3. Create more choices for community-based alternatives to care. Half of veterans say they prefer to see a health care provider in their own communities, rather than at the VA. Like all Americans, veterans want—and should have—choices about where they get their care. Efforts have been made to increase veterans’ options for community-based care, including the 2014 Veterans Choice Act. But that program was set up hastily—Congress gave the VA just 90 days to get it up and running—and left veterans confused by their options and by the maze of cumbersome new protocols for getting care. A new report by the VA Office of Inspector General found that veterans enrolled in the Choice program waited an average of 45 days to see a health care provider. One challenge has been the addition of a third-party administrator that veterans need to deal with to schedule their care, rather than going through a more streamlined process directly with the VA. The report also found inadequate provider networks in the Choice program. As community-based options are developed, it is important not only that providers are available, but also that those providers are well-versed in the unique needs and culture of veterans.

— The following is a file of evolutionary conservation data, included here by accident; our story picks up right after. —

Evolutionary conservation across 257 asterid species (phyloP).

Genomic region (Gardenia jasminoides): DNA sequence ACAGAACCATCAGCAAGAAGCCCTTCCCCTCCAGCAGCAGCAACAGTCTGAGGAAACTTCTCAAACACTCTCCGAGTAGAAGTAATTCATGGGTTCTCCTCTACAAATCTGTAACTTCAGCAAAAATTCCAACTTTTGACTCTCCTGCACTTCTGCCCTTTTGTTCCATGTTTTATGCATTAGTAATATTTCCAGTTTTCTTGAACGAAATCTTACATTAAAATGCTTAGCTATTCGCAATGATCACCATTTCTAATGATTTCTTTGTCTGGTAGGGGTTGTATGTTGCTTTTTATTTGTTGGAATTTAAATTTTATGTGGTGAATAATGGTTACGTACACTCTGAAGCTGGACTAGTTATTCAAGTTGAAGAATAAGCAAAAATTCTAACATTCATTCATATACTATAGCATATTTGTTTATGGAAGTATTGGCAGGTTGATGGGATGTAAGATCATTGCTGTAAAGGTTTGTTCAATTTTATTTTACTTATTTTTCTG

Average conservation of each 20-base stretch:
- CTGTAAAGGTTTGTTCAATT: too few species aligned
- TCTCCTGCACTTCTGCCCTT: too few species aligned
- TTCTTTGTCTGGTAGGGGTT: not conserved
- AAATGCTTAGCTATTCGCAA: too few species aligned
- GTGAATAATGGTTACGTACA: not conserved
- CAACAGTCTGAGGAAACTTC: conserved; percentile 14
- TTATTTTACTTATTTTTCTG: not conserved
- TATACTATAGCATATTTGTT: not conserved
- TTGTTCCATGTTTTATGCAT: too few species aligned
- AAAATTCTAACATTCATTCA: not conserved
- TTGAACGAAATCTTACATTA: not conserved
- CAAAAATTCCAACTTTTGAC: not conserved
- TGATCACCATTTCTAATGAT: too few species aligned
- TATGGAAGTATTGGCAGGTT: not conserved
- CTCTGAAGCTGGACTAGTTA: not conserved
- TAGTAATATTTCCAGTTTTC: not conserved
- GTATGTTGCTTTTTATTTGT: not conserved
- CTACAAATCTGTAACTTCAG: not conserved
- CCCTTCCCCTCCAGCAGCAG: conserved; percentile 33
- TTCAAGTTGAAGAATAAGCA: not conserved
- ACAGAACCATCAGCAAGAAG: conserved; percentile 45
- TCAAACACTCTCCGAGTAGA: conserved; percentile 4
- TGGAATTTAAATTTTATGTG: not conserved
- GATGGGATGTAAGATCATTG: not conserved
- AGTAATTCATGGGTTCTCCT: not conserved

4. Adapt to the realities of the modern military. Today’s veterans are different from yesterday’s in numerous ways. Women are the fastest-growing segment of the veteran population. An estimated 1 million veterans are lesbian, gay, or bisexual and an estimated 134,000 are transgender. Those in the armed forces who are being deployed today are using new tools of war, including drones, that may have different psychological effects on veterans than we have seen in past conflicts. Burn pits present a new and not fully understood risk to the health of veterans. We are just now understanding more fully the effects of Agent Orange on Vietnam veterans. It is imperative that providers both within and outside of the VA understand the unique challenges facing today’s veterans, which may be different from those of past generations’.